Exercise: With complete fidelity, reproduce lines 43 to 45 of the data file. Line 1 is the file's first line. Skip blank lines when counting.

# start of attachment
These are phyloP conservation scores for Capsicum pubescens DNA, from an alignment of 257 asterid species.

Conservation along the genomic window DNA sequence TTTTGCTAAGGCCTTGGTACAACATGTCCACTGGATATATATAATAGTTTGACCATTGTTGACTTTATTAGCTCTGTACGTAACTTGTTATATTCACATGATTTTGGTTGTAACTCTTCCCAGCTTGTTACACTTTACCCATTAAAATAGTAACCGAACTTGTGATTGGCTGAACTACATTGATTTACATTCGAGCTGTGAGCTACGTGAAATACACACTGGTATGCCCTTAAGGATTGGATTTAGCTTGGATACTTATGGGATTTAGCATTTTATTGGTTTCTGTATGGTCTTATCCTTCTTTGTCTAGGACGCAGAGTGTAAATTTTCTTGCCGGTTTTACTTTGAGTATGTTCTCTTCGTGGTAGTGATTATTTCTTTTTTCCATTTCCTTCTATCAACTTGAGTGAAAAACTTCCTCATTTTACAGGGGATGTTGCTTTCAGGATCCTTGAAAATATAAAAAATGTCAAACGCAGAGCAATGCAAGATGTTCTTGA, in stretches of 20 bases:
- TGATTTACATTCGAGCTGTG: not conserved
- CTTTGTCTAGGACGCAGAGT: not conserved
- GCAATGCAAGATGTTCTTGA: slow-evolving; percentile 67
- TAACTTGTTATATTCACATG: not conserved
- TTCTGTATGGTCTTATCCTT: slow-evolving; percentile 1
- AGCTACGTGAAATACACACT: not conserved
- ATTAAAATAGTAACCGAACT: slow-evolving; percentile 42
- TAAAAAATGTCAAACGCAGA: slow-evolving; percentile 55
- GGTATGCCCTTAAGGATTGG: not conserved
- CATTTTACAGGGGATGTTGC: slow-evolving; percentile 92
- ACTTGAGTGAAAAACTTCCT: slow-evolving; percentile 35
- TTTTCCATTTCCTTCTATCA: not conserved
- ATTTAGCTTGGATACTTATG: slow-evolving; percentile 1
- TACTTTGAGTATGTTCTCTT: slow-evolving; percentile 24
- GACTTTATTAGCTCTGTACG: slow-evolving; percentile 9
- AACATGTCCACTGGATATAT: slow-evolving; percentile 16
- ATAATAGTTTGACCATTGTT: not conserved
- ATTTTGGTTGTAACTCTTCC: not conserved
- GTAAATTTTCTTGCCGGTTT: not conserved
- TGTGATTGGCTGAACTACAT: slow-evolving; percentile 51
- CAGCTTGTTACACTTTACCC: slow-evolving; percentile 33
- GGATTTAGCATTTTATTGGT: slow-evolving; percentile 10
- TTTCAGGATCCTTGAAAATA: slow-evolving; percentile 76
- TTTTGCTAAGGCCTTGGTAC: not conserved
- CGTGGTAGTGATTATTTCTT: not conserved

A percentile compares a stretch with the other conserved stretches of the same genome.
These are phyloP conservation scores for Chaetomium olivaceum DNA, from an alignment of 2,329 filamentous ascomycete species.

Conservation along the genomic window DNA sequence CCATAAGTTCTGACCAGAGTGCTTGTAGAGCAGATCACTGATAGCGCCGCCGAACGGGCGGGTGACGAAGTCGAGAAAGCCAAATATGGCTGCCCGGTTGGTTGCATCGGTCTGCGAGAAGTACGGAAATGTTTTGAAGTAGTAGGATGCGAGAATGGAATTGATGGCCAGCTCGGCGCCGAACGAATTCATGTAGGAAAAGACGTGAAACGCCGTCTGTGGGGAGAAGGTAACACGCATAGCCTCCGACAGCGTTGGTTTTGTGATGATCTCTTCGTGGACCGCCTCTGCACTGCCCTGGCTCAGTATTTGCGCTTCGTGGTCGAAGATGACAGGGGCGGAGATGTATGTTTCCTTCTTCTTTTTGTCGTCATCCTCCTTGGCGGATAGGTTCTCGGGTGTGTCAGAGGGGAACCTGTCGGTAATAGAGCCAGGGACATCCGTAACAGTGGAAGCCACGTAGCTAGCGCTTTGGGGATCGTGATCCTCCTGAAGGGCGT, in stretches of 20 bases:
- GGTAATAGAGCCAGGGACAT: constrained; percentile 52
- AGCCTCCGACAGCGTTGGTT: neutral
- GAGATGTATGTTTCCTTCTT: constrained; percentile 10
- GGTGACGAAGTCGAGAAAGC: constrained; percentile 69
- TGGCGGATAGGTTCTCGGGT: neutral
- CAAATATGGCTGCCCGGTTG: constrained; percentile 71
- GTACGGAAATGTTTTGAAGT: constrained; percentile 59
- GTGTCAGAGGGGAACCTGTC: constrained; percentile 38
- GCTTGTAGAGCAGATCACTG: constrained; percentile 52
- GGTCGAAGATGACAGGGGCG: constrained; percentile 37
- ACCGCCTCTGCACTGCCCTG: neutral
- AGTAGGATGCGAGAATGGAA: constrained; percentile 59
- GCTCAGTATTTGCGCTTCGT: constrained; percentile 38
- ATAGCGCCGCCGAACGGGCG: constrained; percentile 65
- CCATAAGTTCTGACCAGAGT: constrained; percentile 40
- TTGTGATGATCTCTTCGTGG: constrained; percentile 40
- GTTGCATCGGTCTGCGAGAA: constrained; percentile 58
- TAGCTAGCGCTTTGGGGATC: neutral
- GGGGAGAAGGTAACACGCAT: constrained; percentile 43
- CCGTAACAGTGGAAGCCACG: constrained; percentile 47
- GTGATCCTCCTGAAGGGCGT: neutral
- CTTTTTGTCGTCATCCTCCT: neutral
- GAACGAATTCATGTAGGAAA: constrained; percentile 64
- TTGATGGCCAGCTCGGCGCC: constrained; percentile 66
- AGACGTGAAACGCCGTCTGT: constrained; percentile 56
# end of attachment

- GCTCAGTATTTGCGCTTCGT: constrained; percentile 38
- ATAGCGCCGCCGAACGGGCG: constrained; percentile 65
- CCATAAGTTCTGACCAGAGT: constrained; percentile 40